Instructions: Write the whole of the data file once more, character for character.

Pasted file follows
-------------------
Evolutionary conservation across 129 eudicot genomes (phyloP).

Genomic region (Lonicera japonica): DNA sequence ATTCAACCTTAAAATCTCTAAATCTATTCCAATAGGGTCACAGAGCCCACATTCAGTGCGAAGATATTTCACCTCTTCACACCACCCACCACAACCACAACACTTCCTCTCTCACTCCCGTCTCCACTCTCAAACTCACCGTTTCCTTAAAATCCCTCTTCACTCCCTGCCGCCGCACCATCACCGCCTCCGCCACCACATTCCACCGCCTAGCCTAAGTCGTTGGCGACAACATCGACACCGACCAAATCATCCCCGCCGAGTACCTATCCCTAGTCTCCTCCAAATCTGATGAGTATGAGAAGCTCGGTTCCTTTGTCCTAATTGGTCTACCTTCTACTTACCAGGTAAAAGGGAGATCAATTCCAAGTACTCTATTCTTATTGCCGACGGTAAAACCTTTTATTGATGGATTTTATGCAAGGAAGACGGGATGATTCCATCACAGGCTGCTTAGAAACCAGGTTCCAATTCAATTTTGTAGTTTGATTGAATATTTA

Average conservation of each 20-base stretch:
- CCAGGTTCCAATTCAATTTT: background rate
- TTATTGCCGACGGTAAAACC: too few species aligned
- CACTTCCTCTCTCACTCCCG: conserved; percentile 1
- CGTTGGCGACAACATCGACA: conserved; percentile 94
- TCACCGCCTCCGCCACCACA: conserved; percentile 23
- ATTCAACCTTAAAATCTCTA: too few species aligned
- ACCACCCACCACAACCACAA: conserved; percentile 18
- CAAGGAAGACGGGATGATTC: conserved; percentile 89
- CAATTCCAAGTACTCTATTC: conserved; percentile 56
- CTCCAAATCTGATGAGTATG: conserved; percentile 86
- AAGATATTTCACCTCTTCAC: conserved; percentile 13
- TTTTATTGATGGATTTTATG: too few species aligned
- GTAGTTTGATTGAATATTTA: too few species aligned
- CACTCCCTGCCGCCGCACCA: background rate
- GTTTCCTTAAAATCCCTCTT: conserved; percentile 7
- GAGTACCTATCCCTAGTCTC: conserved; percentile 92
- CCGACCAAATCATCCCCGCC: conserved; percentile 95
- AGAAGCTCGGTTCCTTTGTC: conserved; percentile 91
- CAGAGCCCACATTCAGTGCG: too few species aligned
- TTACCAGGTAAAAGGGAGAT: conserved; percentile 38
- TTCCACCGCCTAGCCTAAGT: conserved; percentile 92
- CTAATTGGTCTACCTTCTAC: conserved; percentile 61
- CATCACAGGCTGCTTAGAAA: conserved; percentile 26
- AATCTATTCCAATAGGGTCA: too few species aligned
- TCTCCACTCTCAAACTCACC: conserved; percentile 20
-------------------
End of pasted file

Evolutionary conservation across 129 eudicot genomes (phyloP).

Genomic region (Lonicera japonica): DNA sequence ATTCAACCTTAAAATCTCTAAATCTATTCCAATAGGGTCACAGAGCCCACATTCAGTGCGAAGATATTTCACCTCTTCACACCACCCACCACAACCACAACACTTCCTCTCTCACTCCCGTCTCCACTCTCAAACTCACCGTTTCCTTAAAATCCCTCTTCACTCCCTGCCGCCGCACCATCACCGCCTCCGCCACCACATTCCACCGCCTAGCCTAAGTCGTTGGCGACAACATCGACACCGACCAAATCATCCCCGCCGAGTACCTATCCCTAGTCTCCTCCAAATCTGATGAGTATGAGAAGCTCGGTTCCTTTGTCCTAATTGGTCTACCTTCTACTTACCAGGTAAAAGGGAGATCAATTCCAAGTACTCTATTCTTATTGCCGACGGTAAAACCTTTTATTGATGGATTTTATGCAAGGAAGACGGGATGATTCCATCACAGGCTGCTTAGAAACCAGGTTCCAATTCAATTTTGTAGTTTGATTGAATATTTA

Average conservation of each 20-base stretch:
- CCAGGTTCCAATTCAATTTT: background rate
- TTATTGCCGACGGTAAAACC: too few species aligned
- CACTTCCTCTCTCACTCCCG: conserved; percentile 1
- CGTTGGCGACAACATCGACA: conserved; percentile 94
- TCACCGCCTCCGCCACCACA: conserved; percentile 23
- ATTCAACCTTAAAATCTCTA: too few species aligned
- ACCACCCACCACAACCACAA: conserved; percentile 18
- CAAGGAAGACGGGATGATTC: conserved; percentile 89
- CAATTCCAAGTACTCTATTC: conserved; percentile 56
- CTCCAAATCTGATGAGTATG: conserved; percentile 86
- AAGATATTTCACCTCTTCAC: conserved; percentile 13
- TTTTATTGATGGATTTTATG: too few species aligned
- GTAGTTTGATTGAATATTTA: too few species aligned
- CACTCCCTGCCGCCGCACCA: background rate
- GTTTCCTTAAAATCCCTCTT: conserved; percentile 7
- GAGTACCTATCCCTAGTCTC: conserved; percentile 92
- CCGACCAAATCATCCCCGCC: conserved; percentile 95
- AGAAGCTCGGTTCCTTTGTC: conserved; percentile 91
- CAGAGCCCACATTCAGTGCG: too few species aligned
- TTACCAGGTAAAAGGGAGAT: conserved; percentile 38
- TTCCACCGCCTAGCCTAAGT: conserved; percentile 92
- CTAATTGGTCTACCTTCTAC: conserved; percentile 61
- CATCACAGGCTGCTTAGAAA: conserved; percentile 26
- AATCTATTCCAATAGGGTCA: too few species aligned
- TCTCCACTCTCAAACTCACC: conserved; percentile 20